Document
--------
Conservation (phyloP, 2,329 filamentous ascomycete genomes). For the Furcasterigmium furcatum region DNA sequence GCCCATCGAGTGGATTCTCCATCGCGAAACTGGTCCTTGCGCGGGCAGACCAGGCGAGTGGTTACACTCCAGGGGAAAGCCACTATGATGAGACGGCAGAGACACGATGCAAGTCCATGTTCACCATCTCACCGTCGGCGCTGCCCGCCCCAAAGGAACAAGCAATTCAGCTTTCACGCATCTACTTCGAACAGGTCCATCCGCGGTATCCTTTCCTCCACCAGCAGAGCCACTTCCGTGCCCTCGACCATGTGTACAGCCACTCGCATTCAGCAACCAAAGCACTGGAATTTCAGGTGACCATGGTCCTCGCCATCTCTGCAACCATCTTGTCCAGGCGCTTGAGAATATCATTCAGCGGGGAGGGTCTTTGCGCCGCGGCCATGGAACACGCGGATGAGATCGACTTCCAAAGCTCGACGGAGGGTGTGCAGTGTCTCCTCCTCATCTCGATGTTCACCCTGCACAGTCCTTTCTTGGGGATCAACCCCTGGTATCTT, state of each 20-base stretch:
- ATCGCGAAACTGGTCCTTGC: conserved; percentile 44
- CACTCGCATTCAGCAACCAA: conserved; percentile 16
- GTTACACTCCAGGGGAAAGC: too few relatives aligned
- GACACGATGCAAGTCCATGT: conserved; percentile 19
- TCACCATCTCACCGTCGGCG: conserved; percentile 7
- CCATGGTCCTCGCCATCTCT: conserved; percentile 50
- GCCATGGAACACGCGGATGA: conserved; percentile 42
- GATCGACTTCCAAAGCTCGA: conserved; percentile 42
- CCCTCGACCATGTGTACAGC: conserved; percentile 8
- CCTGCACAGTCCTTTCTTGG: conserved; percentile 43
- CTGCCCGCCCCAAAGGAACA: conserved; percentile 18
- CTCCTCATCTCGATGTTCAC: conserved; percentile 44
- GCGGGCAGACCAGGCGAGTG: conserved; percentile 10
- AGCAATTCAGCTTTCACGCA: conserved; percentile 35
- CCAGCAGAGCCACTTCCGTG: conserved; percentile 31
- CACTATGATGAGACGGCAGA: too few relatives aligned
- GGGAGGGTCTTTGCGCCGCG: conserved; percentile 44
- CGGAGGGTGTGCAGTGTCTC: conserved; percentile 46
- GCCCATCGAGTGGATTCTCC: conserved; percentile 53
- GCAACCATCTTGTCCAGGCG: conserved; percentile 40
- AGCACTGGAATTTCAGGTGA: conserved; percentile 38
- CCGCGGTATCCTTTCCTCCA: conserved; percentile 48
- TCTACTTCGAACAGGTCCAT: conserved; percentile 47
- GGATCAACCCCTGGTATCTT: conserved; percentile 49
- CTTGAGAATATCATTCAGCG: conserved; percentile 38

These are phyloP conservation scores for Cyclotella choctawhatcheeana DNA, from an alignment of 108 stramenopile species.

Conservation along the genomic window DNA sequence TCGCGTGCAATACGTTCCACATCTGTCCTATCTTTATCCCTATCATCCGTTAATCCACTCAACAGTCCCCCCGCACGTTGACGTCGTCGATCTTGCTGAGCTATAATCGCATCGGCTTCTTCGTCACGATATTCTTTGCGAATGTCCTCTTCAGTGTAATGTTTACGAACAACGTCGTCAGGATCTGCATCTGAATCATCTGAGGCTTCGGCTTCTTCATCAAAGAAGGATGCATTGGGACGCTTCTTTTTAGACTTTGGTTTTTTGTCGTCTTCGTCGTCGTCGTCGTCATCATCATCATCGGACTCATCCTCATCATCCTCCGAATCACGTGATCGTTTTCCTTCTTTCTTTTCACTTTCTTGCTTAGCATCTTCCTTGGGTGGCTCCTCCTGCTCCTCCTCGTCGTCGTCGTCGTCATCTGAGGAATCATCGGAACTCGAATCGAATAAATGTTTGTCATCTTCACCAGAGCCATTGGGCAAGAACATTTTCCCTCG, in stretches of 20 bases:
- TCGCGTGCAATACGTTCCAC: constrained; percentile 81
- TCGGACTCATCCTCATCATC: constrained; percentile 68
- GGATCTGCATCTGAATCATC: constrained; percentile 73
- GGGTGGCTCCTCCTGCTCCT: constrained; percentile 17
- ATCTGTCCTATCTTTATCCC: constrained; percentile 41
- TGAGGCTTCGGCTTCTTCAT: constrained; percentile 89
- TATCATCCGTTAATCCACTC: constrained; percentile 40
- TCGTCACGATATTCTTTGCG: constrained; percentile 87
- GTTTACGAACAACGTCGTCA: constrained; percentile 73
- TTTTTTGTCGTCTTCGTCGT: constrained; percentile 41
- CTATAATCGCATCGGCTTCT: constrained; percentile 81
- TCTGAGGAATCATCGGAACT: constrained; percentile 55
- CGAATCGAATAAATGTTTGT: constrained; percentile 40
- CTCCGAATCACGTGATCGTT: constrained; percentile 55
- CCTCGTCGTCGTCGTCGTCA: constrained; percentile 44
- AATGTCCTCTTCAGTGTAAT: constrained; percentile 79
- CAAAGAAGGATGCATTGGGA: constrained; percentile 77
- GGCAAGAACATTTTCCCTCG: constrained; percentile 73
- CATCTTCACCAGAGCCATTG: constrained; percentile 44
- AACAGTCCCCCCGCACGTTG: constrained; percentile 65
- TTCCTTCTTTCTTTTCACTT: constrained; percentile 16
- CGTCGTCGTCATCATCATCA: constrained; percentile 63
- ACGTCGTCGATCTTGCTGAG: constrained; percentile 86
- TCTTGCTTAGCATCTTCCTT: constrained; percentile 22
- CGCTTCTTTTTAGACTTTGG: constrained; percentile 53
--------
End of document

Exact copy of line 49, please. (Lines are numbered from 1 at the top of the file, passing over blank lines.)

- TTCCTTCTTTCTTTTCACTT: constrained; percentile 16